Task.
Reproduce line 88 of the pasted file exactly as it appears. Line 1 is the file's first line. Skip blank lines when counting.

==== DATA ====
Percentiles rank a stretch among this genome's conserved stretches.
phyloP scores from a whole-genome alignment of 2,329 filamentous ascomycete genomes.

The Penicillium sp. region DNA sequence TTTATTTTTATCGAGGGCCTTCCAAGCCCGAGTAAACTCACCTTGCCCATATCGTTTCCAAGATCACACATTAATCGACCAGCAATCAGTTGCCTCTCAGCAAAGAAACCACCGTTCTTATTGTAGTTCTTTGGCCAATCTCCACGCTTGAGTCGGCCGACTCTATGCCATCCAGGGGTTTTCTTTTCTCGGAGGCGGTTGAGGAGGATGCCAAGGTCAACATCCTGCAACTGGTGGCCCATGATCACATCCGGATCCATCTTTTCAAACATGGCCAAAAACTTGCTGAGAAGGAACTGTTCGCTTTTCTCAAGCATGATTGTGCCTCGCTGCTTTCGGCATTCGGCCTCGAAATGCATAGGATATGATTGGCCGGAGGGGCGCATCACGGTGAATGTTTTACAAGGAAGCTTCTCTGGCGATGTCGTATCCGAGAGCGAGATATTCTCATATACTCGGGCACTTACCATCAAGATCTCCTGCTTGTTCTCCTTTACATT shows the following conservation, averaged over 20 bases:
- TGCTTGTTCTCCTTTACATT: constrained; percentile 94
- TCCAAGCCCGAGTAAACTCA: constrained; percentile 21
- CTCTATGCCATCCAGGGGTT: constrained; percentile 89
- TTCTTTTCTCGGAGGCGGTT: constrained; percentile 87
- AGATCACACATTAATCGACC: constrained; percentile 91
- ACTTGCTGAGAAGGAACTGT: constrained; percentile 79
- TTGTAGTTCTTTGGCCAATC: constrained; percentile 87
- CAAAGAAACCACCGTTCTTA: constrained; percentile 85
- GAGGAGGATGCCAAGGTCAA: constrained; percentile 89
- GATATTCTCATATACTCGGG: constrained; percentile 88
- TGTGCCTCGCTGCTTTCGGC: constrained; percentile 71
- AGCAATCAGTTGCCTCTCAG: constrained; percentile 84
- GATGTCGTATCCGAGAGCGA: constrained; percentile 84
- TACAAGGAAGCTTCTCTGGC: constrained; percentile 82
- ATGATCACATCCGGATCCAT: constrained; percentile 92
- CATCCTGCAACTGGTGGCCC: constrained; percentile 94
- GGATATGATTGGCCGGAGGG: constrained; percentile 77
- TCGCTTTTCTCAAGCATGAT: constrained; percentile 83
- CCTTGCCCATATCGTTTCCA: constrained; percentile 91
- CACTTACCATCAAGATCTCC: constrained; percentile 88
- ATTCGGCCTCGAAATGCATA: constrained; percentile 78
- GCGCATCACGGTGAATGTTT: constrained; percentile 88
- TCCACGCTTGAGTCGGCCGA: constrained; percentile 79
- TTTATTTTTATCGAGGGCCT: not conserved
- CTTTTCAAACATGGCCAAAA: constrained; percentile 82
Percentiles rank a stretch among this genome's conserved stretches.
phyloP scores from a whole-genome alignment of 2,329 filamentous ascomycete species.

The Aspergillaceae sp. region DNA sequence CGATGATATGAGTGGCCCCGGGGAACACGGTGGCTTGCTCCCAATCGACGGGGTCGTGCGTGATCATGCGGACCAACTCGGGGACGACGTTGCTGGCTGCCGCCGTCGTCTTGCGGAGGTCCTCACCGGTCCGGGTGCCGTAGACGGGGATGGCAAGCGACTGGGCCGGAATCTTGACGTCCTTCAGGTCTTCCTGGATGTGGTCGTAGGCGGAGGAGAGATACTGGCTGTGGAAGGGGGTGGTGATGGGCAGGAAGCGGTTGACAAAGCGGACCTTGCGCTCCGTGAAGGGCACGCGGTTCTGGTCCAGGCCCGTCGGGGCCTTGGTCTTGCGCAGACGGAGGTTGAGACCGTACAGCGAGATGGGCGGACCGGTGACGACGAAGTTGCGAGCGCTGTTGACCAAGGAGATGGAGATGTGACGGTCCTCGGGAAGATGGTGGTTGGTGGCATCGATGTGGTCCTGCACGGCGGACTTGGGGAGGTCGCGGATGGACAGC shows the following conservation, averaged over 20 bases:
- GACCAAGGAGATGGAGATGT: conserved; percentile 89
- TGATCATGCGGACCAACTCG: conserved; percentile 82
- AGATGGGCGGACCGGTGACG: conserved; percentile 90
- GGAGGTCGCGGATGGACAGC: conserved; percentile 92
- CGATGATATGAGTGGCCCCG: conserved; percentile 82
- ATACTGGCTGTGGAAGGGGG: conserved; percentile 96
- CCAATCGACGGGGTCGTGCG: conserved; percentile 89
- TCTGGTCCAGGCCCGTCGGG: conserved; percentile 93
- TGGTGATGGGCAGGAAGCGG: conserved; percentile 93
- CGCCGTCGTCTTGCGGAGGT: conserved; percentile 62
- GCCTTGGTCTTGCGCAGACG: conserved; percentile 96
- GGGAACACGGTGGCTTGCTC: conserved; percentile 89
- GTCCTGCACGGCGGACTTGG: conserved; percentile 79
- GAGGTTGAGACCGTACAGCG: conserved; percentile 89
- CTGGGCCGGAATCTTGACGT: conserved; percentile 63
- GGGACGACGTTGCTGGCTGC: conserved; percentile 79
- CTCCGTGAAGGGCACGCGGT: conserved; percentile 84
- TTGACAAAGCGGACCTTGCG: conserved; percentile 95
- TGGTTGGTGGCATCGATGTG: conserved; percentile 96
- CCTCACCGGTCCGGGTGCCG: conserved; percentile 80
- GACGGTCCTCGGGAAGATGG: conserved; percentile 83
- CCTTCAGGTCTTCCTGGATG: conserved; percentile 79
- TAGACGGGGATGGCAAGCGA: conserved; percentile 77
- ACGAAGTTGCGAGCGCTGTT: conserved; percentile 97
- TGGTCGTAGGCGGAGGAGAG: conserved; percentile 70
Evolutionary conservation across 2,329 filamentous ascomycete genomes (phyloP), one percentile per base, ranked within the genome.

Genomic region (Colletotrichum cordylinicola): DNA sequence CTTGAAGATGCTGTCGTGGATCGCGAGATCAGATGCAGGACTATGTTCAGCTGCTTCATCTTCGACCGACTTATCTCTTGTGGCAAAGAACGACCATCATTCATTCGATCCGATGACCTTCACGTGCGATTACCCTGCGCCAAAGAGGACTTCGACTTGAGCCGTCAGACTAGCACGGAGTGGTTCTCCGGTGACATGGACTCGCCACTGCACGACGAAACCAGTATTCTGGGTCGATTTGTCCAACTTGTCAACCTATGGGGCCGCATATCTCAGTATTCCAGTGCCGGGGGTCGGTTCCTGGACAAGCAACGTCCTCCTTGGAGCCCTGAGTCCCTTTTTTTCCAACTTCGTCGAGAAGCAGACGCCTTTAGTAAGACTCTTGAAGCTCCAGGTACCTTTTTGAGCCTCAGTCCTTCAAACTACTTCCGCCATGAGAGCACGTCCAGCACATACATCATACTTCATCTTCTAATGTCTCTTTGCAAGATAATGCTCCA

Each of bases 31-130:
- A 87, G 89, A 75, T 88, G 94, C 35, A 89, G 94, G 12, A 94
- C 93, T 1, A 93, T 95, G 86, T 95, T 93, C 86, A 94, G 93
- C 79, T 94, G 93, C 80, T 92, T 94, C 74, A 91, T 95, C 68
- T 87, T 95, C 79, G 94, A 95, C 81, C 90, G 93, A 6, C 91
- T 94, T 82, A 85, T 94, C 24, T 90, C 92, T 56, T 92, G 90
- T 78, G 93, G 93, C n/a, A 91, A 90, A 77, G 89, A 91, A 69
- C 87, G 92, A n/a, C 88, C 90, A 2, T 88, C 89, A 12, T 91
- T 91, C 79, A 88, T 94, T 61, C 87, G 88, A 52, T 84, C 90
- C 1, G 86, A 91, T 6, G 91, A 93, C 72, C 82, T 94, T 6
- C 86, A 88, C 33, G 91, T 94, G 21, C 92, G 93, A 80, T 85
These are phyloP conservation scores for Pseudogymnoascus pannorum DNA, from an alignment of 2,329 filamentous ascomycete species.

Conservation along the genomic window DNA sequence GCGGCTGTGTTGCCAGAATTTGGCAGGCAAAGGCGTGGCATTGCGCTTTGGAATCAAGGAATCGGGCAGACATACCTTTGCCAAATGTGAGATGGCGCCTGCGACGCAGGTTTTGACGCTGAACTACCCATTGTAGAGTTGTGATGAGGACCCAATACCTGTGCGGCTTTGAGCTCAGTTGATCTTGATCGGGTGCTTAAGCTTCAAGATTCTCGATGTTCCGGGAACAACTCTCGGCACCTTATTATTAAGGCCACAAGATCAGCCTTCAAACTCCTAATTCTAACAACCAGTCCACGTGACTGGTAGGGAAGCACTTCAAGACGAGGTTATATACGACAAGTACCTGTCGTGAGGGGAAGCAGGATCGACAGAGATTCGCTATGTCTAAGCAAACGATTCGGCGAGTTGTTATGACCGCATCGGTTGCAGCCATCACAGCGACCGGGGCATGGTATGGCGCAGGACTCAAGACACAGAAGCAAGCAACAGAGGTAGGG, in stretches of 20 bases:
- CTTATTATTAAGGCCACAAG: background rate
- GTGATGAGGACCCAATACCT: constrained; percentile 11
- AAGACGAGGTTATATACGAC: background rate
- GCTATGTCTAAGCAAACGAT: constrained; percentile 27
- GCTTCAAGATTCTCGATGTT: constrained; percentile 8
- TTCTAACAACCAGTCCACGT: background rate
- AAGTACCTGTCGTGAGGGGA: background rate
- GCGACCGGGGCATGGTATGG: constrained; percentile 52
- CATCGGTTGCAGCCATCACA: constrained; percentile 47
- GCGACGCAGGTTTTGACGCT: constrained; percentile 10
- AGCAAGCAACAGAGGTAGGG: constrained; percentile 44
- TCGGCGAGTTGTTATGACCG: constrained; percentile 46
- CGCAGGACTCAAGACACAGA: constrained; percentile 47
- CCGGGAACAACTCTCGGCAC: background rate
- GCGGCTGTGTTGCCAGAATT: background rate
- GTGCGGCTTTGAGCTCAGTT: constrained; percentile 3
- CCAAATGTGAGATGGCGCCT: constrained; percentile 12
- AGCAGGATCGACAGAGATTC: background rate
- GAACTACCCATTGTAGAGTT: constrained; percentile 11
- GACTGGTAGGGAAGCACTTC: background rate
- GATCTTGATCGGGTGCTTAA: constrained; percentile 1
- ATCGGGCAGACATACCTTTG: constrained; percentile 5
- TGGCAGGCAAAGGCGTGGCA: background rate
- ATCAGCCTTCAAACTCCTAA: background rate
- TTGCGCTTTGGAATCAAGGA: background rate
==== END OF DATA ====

- CCAAATGTGAGATGGCGCCT: constrained; percentile 12